Advertising is a strong driver of brand preference, especially among youth, and it is likely that price discounts, promotions, product placement, and geographic location have been used to drive menthol cigarette preference among youth and young adults as well as the African American community.9, 10

Communities are addressing menthol tobacco use.

The African American Leadership Forum – in partnership with Hennepin County Public Health, Bloomington Public Health, Minneapolis Health Department and St. Paul-Ramsey County Public Health – recently surveyed residents to learn about menthol tobacco use in local communities.

It was conducted as part of the Menthol Cigarette Intervention Grant, required by the Minnesota Legislature, to deepen understanding of African American use patterns and perceptions and attitudes toward menthol tobacco, and it will serve as a basis for community engagement and education moving forward.

Survey results reinforce the need to educate and raise awareness on the harms of menthol tobacco use, and they also show that a majority of African American community members support new laws to reduce tobacco’s harm.

Learn more about the 2015 Menthol Cigarette Intervention Grant.

Proven tobacco control policies and evidenced-based strategies are necessary to prevent all forms of tobacco use, including flavored tobacco products.38 Effective strategies include price increases as well as restricting youth access to tobacco products and exposure to tobacco product marketing.39 The Tobacco Products Scientific Advisory Committee of the Food and Drug Administration states that "removal of menthol cigarettes from the marketplace would benefit public health in the United States."9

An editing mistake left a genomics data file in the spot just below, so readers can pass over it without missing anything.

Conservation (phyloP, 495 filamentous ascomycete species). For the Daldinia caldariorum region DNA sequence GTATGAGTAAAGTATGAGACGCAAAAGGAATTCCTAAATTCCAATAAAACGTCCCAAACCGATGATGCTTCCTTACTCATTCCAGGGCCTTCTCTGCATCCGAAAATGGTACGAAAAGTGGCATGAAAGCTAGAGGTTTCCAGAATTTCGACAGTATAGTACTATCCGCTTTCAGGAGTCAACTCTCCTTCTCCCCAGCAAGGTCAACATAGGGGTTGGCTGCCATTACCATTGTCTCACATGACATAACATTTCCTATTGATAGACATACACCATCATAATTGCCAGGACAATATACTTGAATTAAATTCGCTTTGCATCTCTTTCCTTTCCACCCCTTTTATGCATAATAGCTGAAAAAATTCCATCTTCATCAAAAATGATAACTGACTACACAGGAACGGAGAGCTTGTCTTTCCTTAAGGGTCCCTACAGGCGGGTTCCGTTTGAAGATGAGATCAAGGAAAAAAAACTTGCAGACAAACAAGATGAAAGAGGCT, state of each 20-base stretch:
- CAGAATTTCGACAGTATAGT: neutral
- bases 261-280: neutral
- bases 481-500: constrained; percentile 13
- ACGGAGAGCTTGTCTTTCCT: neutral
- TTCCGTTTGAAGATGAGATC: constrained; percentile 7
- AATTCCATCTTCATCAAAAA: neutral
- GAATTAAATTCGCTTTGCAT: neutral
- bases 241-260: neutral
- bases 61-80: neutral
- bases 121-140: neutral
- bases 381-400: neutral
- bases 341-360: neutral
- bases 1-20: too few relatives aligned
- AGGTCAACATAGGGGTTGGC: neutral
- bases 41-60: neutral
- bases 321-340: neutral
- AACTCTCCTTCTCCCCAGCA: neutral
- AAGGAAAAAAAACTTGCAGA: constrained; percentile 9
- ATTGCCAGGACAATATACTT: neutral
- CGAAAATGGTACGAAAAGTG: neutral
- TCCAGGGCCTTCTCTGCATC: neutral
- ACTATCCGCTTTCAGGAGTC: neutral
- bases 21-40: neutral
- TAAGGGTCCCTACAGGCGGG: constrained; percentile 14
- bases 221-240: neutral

Download this information: Menthol-Flavored Tobacco Products (PDF)

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References

  1. Federal Trade Commission, Cigarette Report for 2012. 2015, Federal Trade Commission: Washington, DC.
  2. Health, M.D.o., Teens and Tobacco in Minnesota: Highlights from the 2017 Minnesota Youth Tobacco Survey. 2018.
  3. Minnesota, C. and M.D.o. Health, Tobacco Use in Minnesota: 2014. 2014.
  4. United States. Public Health Service. Office of the Surgeon General., The health consequences of smoking--50 years of progress : a report of the surgeon general. 2014, Rockville, MD: U.S. Department of Health and Human Services, Public Health Service, Office of the Surgeon General. 2 volumes.
  5. Giovino, G.A., et al., Differential trends in cigarette smoking in the USA: is menthol slowing progress? Tobacco control, 2013: p. tobaccocontrol-2013-051159.
  6. Minnesota, C. and M.D.o. Health, Tobacco Use in Minnesota: 2014. 2015(Unpublished Data).
  7. Society, A.C., Cancer Facts & Figures 2010. 2010.
  8. Kayani, N., S. Homan, and S. Yun, Racial disparities in smoking-attributable mortality and years of potential life lost-Missouri, 2003-2007. Morbidity and Mortality Weekly Report, 2010. 59(46): p. 1518-1522.
  9. TPSAC, Menthol Cigarettes and Public Health: Review of the Scientific Evidence and Recommendations. 2011, Tobacco Products Scientific Advisory Committee, Center for Tobacco Products, Food and Drug Administration: Washington, DC.
  10. FDA, Preliminary Scientific Evaluation of the Possible Public Health Effects of Menthol versus Nonmenthol Cigarettes. 2013, Food and Drug Administration: Silver Spring, MD.